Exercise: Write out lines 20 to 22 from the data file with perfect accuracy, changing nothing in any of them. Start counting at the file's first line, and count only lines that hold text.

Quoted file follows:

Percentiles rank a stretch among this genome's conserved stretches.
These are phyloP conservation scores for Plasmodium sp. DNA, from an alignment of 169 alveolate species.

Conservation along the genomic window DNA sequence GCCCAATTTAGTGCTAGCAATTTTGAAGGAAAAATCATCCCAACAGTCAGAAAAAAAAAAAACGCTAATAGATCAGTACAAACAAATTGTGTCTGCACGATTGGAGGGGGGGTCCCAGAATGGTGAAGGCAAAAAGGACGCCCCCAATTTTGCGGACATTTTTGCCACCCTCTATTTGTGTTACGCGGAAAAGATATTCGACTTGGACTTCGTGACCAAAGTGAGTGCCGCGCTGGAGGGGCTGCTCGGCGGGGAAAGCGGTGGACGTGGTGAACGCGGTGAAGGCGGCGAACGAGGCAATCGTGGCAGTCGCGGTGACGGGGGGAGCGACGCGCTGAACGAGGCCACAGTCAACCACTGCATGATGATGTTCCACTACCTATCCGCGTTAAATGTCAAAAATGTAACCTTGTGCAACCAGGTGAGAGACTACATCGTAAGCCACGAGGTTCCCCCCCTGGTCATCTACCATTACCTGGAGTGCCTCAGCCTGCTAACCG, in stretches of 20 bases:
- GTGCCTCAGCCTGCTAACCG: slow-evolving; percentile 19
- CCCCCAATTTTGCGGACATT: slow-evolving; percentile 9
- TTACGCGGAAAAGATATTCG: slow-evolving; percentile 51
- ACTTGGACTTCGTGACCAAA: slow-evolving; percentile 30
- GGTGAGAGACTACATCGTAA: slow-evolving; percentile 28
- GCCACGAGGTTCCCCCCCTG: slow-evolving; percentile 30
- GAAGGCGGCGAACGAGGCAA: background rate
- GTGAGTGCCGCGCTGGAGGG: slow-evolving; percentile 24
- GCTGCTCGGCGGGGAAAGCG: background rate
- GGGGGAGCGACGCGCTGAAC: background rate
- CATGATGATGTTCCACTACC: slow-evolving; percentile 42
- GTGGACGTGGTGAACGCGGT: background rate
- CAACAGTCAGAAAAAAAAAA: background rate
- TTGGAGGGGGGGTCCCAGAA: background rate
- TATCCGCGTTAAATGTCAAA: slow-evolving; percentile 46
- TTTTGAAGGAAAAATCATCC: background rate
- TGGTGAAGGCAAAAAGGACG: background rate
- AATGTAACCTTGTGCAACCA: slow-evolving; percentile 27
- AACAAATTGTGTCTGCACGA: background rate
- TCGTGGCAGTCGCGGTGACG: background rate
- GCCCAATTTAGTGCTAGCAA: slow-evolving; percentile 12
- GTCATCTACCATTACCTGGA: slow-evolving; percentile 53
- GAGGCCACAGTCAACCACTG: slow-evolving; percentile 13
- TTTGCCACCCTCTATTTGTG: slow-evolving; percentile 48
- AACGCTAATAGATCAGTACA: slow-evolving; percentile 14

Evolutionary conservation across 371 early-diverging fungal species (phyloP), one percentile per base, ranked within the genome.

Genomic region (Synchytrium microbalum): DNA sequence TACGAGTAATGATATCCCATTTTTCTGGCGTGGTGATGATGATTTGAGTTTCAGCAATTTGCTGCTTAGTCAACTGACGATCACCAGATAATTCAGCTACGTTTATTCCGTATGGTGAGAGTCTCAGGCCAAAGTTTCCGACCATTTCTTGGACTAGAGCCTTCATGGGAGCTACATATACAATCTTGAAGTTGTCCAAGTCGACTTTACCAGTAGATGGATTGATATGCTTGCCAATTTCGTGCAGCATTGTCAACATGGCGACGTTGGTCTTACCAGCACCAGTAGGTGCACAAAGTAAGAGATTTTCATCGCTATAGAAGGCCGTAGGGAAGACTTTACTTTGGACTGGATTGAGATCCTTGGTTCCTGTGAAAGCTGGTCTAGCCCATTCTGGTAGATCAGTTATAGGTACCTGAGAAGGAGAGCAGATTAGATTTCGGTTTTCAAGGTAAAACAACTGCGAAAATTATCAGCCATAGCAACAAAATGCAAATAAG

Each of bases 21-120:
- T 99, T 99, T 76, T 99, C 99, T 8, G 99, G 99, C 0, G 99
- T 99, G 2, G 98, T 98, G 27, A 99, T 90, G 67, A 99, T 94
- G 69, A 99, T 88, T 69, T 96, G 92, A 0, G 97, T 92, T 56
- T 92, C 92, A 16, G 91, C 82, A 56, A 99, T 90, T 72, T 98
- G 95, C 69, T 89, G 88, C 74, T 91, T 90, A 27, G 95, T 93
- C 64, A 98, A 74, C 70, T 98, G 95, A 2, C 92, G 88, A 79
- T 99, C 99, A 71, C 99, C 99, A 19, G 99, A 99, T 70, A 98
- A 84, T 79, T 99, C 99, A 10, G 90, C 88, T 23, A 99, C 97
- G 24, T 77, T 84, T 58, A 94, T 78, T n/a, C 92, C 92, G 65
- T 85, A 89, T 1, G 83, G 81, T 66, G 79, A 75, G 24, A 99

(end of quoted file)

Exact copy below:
- TGGTGAAGGCAAAAAGGACG: background rate
- AATGTAACCTTGTGCAACCA: slow-evolving; percentile 27
- AACAAATTGTGTCTGCACGA: background rate